Robin Kern of Hotspur, London, established 1924.
A conversation between Robin Kern and project lead volunteer Chris Coles. This interview is the sixth interview in an extension to the Oral Histories project, called ‘BADA Voices’, and which is supported by the British Antique Dealers’ Association.
Robin Kern, who together with his brother Brian Kern are the sons of Rob Kern, who established the well-known Antique English Furniture dealers, Hotspur Limited in 1924 – Robin and Brian are pictured here right in 1999 at their former business premises in Lowndes Street, London, together with the famous black lacquer secretaire, formerly at Harewood House, and made by Thomas Chippendale (now at Temple Newsam House, Leeds).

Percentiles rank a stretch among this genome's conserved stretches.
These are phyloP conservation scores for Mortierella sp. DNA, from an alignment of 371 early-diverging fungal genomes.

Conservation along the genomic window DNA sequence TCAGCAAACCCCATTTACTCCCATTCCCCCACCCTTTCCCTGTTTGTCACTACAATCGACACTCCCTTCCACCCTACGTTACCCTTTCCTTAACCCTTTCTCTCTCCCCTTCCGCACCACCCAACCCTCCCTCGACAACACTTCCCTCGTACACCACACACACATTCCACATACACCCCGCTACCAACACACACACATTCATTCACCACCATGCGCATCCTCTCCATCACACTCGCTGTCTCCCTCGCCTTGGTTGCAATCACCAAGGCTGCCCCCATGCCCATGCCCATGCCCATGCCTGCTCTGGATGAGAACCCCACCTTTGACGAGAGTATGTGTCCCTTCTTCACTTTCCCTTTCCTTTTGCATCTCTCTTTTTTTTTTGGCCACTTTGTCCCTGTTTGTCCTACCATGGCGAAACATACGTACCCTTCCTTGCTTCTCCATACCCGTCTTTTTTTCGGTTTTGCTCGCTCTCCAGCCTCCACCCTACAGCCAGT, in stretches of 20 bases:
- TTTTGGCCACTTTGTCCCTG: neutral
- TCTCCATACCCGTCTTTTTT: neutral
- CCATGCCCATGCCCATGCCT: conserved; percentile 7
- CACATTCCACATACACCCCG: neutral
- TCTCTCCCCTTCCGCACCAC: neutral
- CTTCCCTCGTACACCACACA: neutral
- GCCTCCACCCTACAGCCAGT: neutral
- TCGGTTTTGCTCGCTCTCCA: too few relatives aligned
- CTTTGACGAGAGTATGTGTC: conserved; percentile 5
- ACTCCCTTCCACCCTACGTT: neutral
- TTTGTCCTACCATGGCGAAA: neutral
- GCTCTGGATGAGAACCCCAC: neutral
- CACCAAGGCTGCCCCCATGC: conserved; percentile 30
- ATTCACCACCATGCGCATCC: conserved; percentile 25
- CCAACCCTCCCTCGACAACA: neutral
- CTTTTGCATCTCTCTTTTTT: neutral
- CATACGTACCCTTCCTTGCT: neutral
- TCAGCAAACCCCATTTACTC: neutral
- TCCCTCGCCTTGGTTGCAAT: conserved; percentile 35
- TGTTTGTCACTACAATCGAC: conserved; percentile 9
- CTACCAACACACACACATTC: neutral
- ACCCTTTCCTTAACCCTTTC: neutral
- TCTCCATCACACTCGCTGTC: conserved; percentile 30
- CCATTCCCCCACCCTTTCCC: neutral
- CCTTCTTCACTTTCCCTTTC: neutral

During this illuminating interview Robin tells us about the history of Hotspur, which began in Richmond, South West of London in the early 1920s, before moving to Lowndes Street, London in the early 1950s. Robin joined his father in 1957, aged just 17, and after a short spell in the army on National Service, remained with the firm for the next 50 years.
Robin’s earliest memories are of driving the famous antique oak furniture specialist Sam Wolsey, together with his father Rob, to their respective shops in the West End of London, with the regular stops at Sotheby’s and Christie’s auction sales. Robin also recalled memories of some of the major antique collectors that Hotspur sold to, including Judge Untermeyer and John Bryan in the USA, and Noel Terry in York, as well as memories of many of the high profile antique dealer businesses in the period, such as Mallet, Partridge, Pelham Galleries and Jeremy. Robin also reflects on the significance of the Grosvenor House Antiques Fair and the importance of the transatlantic trade in antiques.
Photograph courtesy of Robin Kern, (1999).